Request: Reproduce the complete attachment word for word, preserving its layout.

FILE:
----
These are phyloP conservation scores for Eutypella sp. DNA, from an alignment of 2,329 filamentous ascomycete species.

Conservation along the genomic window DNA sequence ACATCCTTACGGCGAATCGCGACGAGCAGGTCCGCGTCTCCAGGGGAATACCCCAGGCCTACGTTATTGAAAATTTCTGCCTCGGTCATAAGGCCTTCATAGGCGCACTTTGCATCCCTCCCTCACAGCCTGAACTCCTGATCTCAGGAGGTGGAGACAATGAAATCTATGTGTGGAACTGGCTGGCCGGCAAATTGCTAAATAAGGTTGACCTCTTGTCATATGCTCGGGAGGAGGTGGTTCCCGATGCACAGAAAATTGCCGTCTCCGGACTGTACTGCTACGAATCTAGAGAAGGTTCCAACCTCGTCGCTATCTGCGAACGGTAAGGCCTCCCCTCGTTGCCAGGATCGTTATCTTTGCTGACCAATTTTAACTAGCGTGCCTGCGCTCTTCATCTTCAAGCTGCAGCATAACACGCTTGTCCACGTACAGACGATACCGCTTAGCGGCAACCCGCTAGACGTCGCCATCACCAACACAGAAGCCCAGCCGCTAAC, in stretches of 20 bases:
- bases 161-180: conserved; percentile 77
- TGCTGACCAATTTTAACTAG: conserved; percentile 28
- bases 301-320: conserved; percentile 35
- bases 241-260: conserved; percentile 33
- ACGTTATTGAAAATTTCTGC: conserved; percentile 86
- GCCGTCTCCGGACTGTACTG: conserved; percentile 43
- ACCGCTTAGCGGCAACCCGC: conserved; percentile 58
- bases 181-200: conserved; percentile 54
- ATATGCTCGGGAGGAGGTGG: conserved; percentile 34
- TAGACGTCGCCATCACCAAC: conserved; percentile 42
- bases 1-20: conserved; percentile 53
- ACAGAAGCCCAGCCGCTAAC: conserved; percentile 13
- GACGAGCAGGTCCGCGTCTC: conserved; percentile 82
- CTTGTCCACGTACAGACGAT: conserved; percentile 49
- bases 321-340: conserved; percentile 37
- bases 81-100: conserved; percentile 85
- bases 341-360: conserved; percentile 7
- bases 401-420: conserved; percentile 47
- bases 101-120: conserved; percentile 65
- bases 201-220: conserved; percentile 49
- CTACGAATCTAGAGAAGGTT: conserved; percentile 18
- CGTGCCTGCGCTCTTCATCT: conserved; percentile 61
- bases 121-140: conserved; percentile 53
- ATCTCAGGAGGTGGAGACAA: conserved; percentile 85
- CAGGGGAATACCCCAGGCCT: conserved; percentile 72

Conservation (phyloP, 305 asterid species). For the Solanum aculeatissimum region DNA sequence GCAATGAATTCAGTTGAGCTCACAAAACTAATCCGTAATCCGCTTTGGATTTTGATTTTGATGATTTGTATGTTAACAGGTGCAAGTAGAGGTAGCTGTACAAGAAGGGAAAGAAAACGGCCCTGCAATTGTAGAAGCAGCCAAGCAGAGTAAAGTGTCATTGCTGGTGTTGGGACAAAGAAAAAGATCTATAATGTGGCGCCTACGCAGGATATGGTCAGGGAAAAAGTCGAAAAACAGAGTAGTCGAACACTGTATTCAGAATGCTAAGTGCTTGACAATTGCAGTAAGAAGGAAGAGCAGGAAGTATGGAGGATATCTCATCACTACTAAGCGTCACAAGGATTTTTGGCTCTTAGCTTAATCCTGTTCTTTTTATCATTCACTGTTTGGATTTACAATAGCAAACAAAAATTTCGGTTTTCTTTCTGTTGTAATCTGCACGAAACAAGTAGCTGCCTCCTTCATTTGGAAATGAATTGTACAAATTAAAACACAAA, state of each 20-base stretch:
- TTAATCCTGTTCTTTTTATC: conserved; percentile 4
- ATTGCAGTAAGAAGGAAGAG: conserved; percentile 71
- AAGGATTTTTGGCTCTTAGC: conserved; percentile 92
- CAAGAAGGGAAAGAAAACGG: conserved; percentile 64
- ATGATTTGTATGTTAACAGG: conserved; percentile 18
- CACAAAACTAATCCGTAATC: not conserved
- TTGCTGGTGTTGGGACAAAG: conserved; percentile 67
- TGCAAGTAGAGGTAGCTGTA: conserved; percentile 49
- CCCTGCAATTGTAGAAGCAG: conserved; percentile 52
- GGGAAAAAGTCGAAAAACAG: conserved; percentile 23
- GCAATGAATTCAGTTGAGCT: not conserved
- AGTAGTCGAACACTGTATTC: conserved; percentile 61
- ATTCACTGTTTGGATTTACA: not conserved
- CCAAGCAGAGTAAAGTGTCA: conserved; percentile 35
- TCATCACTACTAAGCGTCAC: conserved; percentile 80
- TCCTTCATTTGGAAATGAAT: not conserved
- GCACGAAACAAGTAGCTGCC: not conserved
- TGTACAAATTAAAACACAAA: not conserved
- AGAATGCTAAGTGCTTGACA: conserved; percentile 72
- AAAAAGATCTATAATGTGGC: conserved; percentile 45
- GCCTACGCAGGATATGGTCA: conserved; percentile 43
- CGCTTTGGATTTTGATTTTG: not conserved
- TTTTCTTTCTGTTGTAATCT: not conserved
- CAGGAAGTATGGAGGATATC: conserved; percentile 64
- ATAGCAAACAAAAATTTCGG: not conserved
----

These are phyloP conservation scores for Eutypella sp. DNA, from an alignment of 2,329 filamentous ascomycete species.

Conservation along the genomic window DNA sequence ACATCCTTACGGCGAATCGCGACGAGCAGGTCCGCGTCTCCAGGGGAATACCCCAGGCCTACGTTATTGAAAATTTCTGCCTCGGTCATAAGGCCTTCATAGGCGCACTTTGCATCCCTCCCTCACAGCCTGAACTCCTGATCTCAGGAGGTGGAGACAATGAAATCTATGTGTGGAACTGGCTGGCCGGCAAATTGCTAAATAAGGTTGACCTCTTGTCATATGCTCGGGAGGAGGTGGTTCCCGATGCACAGAAAATTGCCGTCTCCGGACTGTACTGCTACGAATCTAGAGAAGGTTCCAACCTCGTCGCTATCTGCGAACGGTAAGGCCTCCCCTCGTTGCCAGGATCGTTATCTTTGCTGACCAATTTTAACTAGCGTGCCTGCGCTCTTCATCTTCAAGCTGCAGCATAACACGCTTGTCCACGTACAGACGATACCGCTTAGCGGCAACCCGCTAGACGTCGCCATCACCAACACAGAAGCCCAGCCGCTAAC, in stretches of 20 bases:
- bases 161-180: conserved; percentile 77
- TGCTGACCAATTTTAACTAG: conserved; percentile 28
- bases 301-320: conserved; percentile 35
- bases 241-260: conserved; percentile 33
- ACGTTATTGAAAATTTCTGC: conserved; percentile 86
- GCCGTCTCCGGACTGTACTG: conserved; percentile 43
- ACCGCTTAGCGGCAACCCGC: conserved; percentile 58
- bases 181-200: conserved; percentile 54
- ATATGCTCGGGAGGAGGTGG: conserved; percentile 34
- TAGACGTCGCCATCACCAAC: conserved; percentile 42
- bases 1-20: conserved; percentile 53
- ACAGAAGCCCAGCCGCTAAC: conserved; percentile 13
- GACGAGCAGGTCCGCGTCTC: conserved; percentile 82
- CTTGTCCACGTACAGACGAT: conserved; percentile 49
- bases 321-340: conserved; percentile 37
- bases 81-100: conserved; percentile 85
- bases 341-360: conserved; percentile 7
- bases 401-420: conserved; percentile 47
- bases 101-120: conserved; percentile 65
- bases 201-220: conserved; percentile 49
- CTACGAATCTAGAGAAGGTT: conserved; percentile 18
- CGTGCCTGCGCTCTTCATCT: conserved; percentile 61
- bases 121-140: conserved; percentile 53
- ATCTCAGGAGGTGGAGACAA: conserved; percentile 85
- CAGGGGAATACCCCAGGCCT: conserved; percentile 72

Conservation (phyloP, 305 asterid species). For the Solanum aculeatissimum region DNA sequence GCAATGAATTCAGTTGAGCTCACAAAACTAATCCGTAATCCGCTTTGGATTTTGATTTTGATGATTTGTATGTTAACAGGTGCAAGTAGAGGTAGCTGTACAAGAAGGGAAAGAAAACGGCCCTGCAATTGTAGAAGCAGCCAAGCAGAGTAAAGTGTCATTGCTGGTGTTGGGACAAAGAAAAAGATCTATAATGTGGCGCCTACGCAGGATATGGTCAGGGAAAAAGTCGAAAAACAGAGTAGTCGAACACTGTATTCAGAATGCTAAGTGCTTGACAATTGCAGTAAGAAGGAAGAGCAGGAAGTATGGAGGATATCTCATCACTACTAAGCGTCACAAGGATTTTTGGCTCTTAGCTTAATCCTGTTCTTTTTATCATTCACTGTTTGGATTTACAATAGCAAACAAAAATTTCGGTTTTCTTTCTGTTGTAATCTGCACGAAACAAGTAGCTGCCTCCTTCATTTGGAAATGAATTGTACAAATTAAAACACAAA, state of each 20-base stretch:
- TTAATCCTGTTCTTTTTATC: conserved; percentile 4
- ATTGCAGTAAGAAGGAAGAG: conserved; percentile 71
- AAGGATTTTTGGCTCTTAGC: conserved; percentile 92
- CAAGAAGGGAAAGAAAACGG: conserved; percentile 64
- ATGATTTGTATGTTAACAGG: conserved; percentile 18
- CACAAAACTAATCCGTAATC: not conserved
- TTGCTGGTGTTGGGACAAAG: conserved; percentile 67
- TGCAAGTAGAGGTAGCTGTA: conserved; percentile 49
- CCCTGCAATTGTAGAAGCAG: conserved; percentile 52
- GGGAAAAAGTCGAAAAACAG: conserved; percentile 23
- GCAATGAATTCAGTTGAGCT: not conserved
- AGTAGTCGAACACTGTATTC: conserved; percentile 61
- ATTCACTGTTTGGATTTACA: not conserved
- CCAAGCAGAGTAAAGTGTCA: conserved; percentile 35
- TCATCACTACTAAGCGTCAC: conserved; percentile 80
- TCCTTCATTTGGAAATGAAT: not conserved
- GCACGAAACAAGTAGCTGCC: not conserved
- TGTACAAATTAAAACACAAA: not conserved
- AGAATGCTAAGTGCTTGACA: conserved; percentile 72
- AAAAAGATCTATAATGTGGC: conserved; percentile 45
- GCCTACGCAGGATATGGTCA: conserved; percentile 43
- CGCTTTGGATTTTGATTTTG: not conserved
- TTTTCTTTCTGTTGTAATCT: not conserved
- CAGGAAGTATGGAGGATATC: conserved; percentile 64
- ATAGCAAACAAAAATTTCGG: not conserved